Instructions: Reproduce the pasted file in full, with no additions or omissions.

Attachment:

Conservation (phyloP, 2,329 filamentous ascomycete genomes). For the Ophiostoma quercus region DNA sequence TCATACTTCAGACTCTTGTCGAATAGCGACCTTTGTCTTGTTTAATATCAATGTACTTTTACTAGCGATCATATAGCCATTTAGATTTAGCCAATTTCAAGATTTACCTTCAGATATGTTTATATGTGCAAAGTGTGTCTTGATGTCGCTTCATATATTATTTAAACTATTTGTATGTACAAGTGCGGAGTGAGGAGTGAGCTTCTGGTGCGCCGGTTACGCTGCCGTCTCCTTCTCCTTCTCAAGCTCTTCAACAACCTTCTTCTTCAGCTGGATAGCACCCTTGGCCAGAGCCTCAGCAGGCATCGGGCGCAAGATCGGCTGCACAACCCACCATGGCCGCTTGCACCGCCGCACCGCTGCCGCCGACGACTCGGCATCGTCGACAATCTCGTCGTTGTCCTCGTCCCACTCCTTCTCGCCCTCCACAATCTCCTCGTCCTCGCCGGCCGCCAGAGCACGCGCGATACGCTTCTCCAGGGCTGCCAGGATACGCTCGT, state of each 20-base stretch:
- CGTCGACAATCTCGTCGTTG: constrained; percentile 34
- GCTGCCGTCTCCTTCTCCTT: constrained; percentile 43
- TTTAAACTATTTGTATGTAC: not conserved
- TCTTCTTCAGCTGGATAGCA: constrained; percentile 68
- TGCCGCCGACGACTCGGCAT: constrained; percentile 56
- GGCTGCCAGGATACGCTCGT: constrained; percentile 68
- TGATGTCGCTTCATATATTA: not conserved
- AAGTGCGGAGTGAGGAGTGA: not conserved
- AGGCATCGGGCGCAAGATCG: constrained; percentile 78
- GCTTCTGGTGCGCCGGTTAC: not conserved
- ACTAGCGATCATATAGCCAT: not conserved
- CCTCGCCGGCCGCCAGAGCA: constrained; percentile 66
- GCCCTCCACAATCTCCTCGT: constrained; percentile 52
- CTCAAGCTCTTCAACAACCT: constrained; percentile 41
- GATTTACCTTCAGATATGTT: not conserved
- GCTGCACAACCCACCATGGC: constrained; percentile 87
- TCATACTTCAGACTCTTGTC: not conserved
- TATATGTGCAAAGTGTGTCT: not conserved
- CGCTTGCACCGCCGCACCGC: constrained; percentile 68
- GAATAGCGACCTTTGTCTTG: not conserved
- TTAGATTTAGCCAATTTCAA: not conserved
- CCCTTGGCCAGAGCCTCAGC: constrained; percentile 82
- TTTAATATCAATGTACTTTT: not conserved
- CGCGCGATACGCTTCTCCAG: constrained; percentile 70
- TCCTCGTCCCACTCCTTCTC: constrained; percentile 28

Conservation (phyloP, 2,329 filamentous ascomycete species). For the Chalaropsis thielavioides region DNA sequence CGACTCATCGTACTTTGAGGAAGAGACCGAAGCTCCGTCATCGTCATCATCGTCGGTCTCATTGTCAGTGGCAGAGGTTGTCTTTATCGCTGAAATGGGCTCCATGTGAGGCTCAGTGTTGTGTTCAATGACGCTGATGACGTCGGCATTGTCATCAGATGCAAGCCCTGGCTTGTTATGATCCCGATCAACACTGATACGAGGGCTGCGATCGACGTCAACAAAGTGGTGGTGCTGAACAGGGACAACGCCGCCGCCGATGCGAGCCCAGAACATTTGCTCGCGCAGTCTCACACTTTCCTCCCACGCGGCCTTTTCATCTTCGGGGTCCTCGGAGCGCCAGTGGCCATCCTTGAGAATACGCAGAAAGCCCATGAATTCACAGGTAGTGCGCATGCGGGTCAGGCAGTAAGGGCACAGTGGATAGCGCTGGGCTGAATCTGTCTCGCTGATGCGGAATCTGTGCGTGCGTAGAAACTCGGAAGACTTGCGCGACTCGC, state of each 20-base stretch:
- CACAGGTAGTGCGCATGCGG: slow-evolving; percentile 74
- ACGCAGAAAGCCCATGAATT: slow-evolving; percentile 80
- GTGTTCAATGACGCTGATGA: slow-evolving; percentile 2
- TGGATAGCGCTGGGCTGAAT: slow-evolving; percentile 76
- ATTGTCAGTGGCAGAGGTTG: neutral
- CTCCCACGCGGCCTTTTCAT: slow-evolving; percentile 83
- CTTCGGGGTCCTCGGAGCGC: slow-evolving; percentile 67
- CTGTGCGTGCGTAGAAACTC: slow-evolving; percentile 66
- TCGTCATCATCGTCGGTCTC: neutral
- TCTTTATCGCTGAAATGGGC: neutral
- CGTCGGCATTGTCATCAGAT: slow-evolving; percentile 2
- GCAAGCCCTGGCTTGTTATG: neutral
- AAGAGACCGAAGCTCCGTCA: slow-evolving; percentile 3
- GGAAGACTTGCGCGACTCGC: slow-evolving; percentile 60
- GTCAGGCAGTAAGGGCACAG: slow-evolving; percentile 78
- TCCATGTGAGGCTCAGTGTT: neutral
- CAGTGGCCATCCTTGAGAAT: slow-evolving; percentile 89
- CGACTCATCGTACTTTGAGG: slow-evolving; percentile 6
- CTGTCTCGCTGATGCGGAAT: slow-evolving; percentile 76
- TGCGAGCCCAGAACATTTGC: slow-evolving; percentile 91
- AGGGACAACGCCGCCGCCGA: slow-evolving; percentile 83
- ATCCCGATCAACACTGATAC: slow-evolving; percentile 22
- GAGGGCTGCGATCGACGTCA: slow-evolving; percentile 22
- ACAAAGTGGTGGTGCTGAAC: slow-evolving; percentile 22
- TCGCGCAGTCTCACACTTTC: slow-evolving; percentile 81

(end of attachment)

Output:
Conservation (phyloP, 2,329 filamentous ascomycete genomes). For the Ophiostoma quercus region DNA sequence TCATACTTCAGACTCTTGTCGAATAGCGACCTTTGTCTTGTTTAATATCAATGTACTTTTACTAGCGATCATATAGCCATTTAGATTTAGCCAATTTCAAGATTTACCTTCAGATATGTTTATATGTGCAAAGTGTGTCTTGATGTCGCTTCATATATTATTTAAACTATTTGTATGTACAAGTGCGGAGTGAGGAGTGAGCTTCTGGTGCGCCGGTTACGCTGCCGTCTCCTTCTCCTTCTCAAGCTCTTCAACAACCTTCTTCTTCAGCTGGATAGCACCCTTGGCCAGAGCCTCAGCAGGCATCGGGCGCAAGATCGGCTGCACAACCCACCATGGCCGCTTGCACCGCCGCACCGCTGCCGCCGACGACTCGGCATCGTCGACAATCTCGTCGTTGTCCTCGTCCCACTCCTTCTCGCCCTCCACAATCTCCTCGTCCTCGCCGGCCGCCAGAGCACGCGCGATACGCTTCTCCAGGGCTGCCAGGATACGCTCGT, state of each 20-base stretch:
- CGTCGACAATCTCGTCGTTG: constrained; percentile 34
- GCTGCCGTCTCCTTCTCCTT: constrained; percentile 43
- TTTAAACTATTTGTATGTAC: not conserved
- TCTTCTTCAGCTGGATAGCA: constrained; percentile 68
- TGCCGCCGACGACTCGGCAT: constrained; percentile 56
- GGCTGCCAGGATACGCTCGT: constrained; percentile 68
- TGATGTCGCTTCATATATTA: not conserved
- AAGTGCGGAGTGAGGAGTGA: not conserved
- AGGCATCGGGCGCAAGATCG: constrained; percentile 78
- GCTTCTGGTGCGCCGGTTAC: not conserved
- ACTAGCGATCATATAGCCAT: not conserved
- CCTCGCCGGCCGCCAGAGCA: constrained; percentile 66
- GCCCTCCACAATCTCCTCGT: constrained; percentile 52
- CTCAAGCTCTTCAACAACCT: constrained; percentile 41
- GATTTACCTTCAGATATGTT: not conserved
- GCTGCACAACCCACCATGGC: constrained; percentile 87
- TCATACTTCAGACTCTTGTC: not conserved
- TATATGTGCAAAGTGTGTCT: not conserved
- CGCTTGCACCGCCGCACCGC: constrained; percentile 68
- GAATAGCGACCTTTGTCTTG: not conserved
- TTAGATTTAGCCAATTTCAA: not conserved
- CCCTTGGCCAGAGCCTCAGC: constrained; percentile 82
- TTTAATATCAATGTACTTTT: not conserved
- CGCGCGATACGCTTCTCCAG: constrained; percentile 70
- TCCTCGTCCCACTCCTTCTC: constrained; percentile 28

Conservation (phyloP, 2,329 filamentous ascomycete species). For the Chalaropsis thielavioides region DNA sequence CGACTCATCGTACTTTGAGGAAGAGACCGAAGCTCCGTCATCGTCATCATCGTCGGTCTCATTGTCAGTGGCAGAGGTTGTCTTTATCGCTGAAATGGGCTCCATGTGAGGCTCAGTGTTGTGTTCAATGACGCTGATGACGTCGGCATTGTCATCAGATGCAAGCCCTGGCTTGTTATGATCCCGATCAACACTGATACGAGGGCTGCGATCGACGTCAACAAAGTGGTGGTGCTGAACAGGGACAACGCCGCCGCCGATGCGAGCCCAGAACATTTGCTCGCGCAGTCTCACACTTTCCTCCCACGCGGCCTTTTCATCTTCGGGGTCCTCGGAGCGCCAGTGGCCATCCTTGAGAATACGCAGAAAGCCCATGAATTCACAGGTAGTGCGCATGCGGGTCAGGCAGTAAGGGCACAGTGGATAGCGCTGGGCTGAATCTGTCTCGCTGATGCGGAATCTGTGCGTGCGTAGAAACTCGGAAGACTTGCGCGACTCGC, state of each 20-base stretch:
- CACAGGTAGTGCGCATGCGG: slow-evolving; percentile 74
- ACGCAGAAAGCCCATGAATT: slow-evolving; percentile 80
- GTGTTCAATGACGCTGATGA: slow-evolving; percentile 2
- TGGATAGCGCTGGGCTGAAT: slow-evolving; percentile 76
- ATTGTCAGTGGCAGAGGTTG: neutral
- CTCCCACGCGGCCTTTTCAT: slow-evolving; percentile 83
- CTTCGGGGTCCTCGGAGCGC: slow-evolving; percentile 67
- CTGTGCGTGCGTAGAAACTC: slow-evolving; percentile 66
- TCGTCATCATCGTCGGTCTC: neutral
- TCTTTATCGCTGAAATGGGC: neutral
- CGTCGGCATTGTCATCAGAT: slow-evolving; percentile 2
- GCAAGCCCTGGCTTGTTATG: neutral
- AAGAGACCGAAGCTCCGTCA: slow-evolving; percentile 3
- GGAAGACTTGCGCGACTCGC: slow-evolving; percentile 60
- GTCAGGCAGTAAGGGCACAG: slow-evolving; percentile 78
- TCCATGTGAGGCTCAGTGTT: neutral
- CAGTGGCCATCCTTGAGAAT: slow-evolving; percentile 89
- CGACTCATCGTACTTTGAGG: slow-evolving; percentile 6
- CTGTCTCGCTGATGCGGAAT: slow-evolving; percentile 76
- TGCGAGCCCAGAACATTTGC: slow-evolving; percentile 91
- AGGGACAACGCCGCCGCCGA: slow-evolving; percentile 83
- ATCCCGATCAACACTGATAC: slow-evolving; percentile 22
- GAGGGCTGCGATCGACGTCA: slow-evolving; percentile 22
- ACAAAGTGGTGGTGCTGAAC: slow-evolving; percentile 22
- TCGCGCAGTCTCACACTTTC: slow-evolving; percentile 81